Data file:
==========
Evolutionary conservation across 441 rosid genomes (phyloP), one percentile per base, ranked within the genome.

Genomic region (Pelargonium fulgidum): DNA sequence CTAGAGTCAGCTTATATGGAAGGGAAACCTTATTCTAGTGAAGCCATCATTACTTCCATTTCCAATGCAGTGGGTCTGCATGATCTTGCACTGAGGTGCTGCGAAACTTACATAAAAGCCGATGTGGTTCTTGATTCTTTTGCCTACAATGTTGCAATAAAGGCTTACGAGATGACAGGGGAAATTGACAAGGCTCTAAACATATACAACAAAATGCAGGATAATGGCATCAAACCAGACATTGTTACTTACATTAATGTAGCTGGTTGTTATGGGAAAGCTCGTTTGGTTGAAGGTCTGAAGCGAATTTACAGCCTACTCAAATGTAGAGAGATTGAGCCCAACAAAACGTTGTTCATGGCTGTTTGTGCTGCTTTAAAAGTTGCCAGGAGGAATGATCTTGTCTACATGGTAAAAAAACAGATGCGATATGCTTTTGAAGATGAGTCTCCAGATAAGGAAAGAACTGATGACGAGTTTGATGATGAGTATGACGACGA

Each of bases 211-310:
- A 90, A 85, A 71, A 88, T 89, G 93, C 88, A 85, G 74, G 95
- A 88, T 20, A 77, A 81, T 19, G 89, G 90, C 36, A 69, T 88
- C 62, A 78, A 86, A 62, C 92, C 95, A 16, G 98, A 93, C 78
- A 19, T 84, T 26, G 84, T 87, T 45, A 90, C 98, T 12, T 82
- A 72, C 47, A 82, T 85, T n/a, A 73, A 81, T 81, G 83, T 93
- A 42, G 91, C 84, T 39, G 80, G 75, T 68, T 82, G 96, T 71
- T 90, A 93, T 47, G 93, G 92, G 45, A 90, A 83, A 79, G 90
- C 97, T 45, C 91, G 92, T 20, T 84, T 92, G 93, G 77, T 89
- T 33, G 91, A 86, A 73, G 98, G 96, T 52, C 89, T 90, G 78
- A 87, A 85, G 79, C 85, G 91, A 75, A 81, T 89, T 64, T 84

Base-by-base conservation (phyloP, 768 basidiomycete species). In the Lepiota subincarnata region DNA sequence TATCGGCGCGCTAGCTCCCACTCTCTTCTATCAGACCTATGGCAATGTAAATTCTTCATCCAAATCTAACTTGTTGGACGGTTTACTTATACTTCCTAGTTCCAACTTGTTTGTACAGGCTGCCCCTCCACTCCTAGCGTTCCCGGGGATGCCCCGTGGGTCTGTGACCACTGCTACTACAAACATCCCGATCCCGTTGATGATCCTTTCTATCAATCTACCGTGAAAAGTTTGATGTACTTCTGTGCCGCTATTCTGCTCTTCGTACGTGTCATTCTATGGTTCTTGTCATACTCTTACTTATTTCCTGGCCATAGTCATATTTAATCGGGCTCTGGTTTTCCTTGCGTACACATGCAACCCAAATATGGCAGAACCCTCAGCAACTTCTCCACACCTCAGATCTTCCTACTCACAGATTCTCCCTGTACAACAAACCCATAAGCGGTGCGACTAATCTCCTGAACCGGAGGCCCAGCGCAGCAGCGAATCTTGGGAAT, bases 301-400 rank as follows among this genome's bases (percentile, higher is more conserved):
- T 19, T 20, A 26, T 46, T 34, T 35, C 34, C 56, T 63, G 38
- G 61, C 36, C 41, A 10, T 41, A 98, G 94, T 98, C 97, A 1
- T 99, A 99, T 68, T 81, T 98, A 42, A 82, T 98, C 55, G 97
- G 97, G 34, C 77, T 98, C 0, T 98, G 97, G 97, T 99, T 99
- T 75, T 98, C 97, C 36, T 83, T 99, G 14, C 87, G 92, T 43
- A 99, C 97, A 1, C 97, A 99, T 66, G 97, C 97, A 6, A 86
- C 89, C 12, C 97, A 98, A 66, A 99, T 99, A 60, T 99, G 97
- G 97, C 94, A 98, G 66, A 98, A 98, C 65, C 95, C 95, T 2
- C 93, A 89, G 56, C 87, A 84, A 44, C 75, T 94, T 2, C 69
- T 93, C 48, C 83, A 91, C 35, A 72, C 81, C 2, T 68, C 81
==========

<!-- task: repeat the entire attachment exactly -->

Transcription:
Evolutionary conservation across 441 rosid genomes (phyloP), one percentile per base, ranked within the genome.

Genomic region (Pelargonium fulgidum): DNA sequence CTAGAGTCAGCTTATATGGAAGGGAAACCTTATTCTAGTGAAGCCATCATTACTTCCATTTCCAATGCAGTGGGTCTGCATGATCTTGCACTGAGGTGCTGCGAAACTTACATAAAAGCCGATGTGGTTCTTGATTCTTTTGCCTACAATGTTGCAATAAAGGCTTACGAGATGACAGGGGAAATTGACAAGGCTCTAAACATATACAACAAAATGCAGGATAATGGCATCAAACCAGACATTGTTACTTACATTAATGTAGCTGGTTGTTATGGGAAAGCTCGTTTGGTTGAAGGTCTGAAGCGAATTTACAGCCTACTCAAATGTAGAGAGATTGAGCCCAACAAAACGTTGTTCATGGCTGTTTGTGCTGCTTTAAAAGTTGCCAGGAGGAATGATCTTGTCTACATGGTAAAAAAACAGATGCGATATGCTTTTGAAGATGAGTCTCCAGATAAGGAAAGAACTGATGACGAGTTTGATGATGAGTATGACGACGA

Each of bases 211-310:
- A 90, A 85, A 71, A 88, T 89, G 93, C 88, A 85, G 74, G 95
- A 88, T 20, A 77, A 81, T 19, G 89, G 90, C 36, A 69, T 88
- C 62, A 78, A 86, A 62, C 92, C 95, A 16, G 98, A 93, C 78
- A 19, T 84, T 26, G 84, T 87, T 45, A 90, C 98, T 12, T 82
- A 72, C 47, A 82, T 85, T n/a, A 73, A 81, T 81, G 83, T 93
- A 42, G 91, C 84, T 39, G 80, G 75, T 68, T 82, G 96, T 71
- T 90, A 93, T 47, G 93, G 92, G 45, A 90, A 83, A 79, G 90
- C 97, T 45, C 91, G 92, T 20, T 84, T 92, G 93, G 77, T 89
- T 33, G 91, A 86, A 73, G 98, G 96, T 52, C 89, T 90, G 78
- A 87, A 85, G 79, C 85, G 91, A 75, A 81, T 89, T 64, T 84

Base-by-base conservation (phyloP, 768 basidiomycete species). In the Lepiota subincarnata region DNA sequence TATCGGCGCGCTAGCTCCCACTCTCTTCTATCAGACCTATGGCAATGTAAATTCTTCATCCAAATCTAACTTGTTGGACGGTTTACTTATACTTCCTAGTTCCAACTTGTTTGTACAGGCTGCCCCTCCACTCCTAGCGTTCCCGGGGATGCCCCGTGGGTCTGTGACCACTGCTACTACAAACATCCCGATCCCGTTGATGATCCTTTCTATCAATCTACCGTGAAAAGTTTGATGTACTTCTGTGCCGCTATTCTGCTCTTCGTACGTGTCATTCTATGGTTCTTGTCATACTCTTACTTATTTCCTGGCCATAGTCATATTTAATCGGGCTCTGGTTTTCCTTGCGTACACATGCAACCCAAATATGGCAGAACCCTCAGCAACTTCTCCACACCTCAGATCTTCCTACTCACAGATTCTCCCTGTACAACAAACCCATAAGCGGTGCGACTAATCTCCTGAACCGGAGGCCCAGCGCAGCAGCGAATCTTGGGAAT, bases 301-400 rank as follows among this genome's bases (percentile, higher is more conserved):
- T 19, T 20, A 26, T 46, T 34, T 35, C 34, C 56, T 63, G 38
- G 61, C 36, C 41, A 10, T 41, A 98, G 94, T 98, C 97, A 1
- T 99, A 99, T 68, T 81, T 98, A 42, A 82, T 98, C 55, G 97
- G 97, G 34, C 77, T 98, C 0, T 98, G 97, G 97, T 99, T 99
- T 75, T 98, C 97, C 36, T 83, T 99, G 14, C 87, G 92, T 43
- A 99, C 97, A 1, C 97, A 99, T 66, G 97, C 97, A 6, A 86
- C 89, C 12, C 97, A 98, A 66, A 99, T 99, A 60, T 99, G 97
- G 97, C 94, A 98, G 66, A 98, A 98, C 65, C 95, C 95, T 2
- C 93, A 89, G 56, C 87, A 84, A 44, C 75, T 94, T 2, C 69
- T 93, C 48, C 83, A 91, C 35, A 72, C 81, C 2, T 68, C 81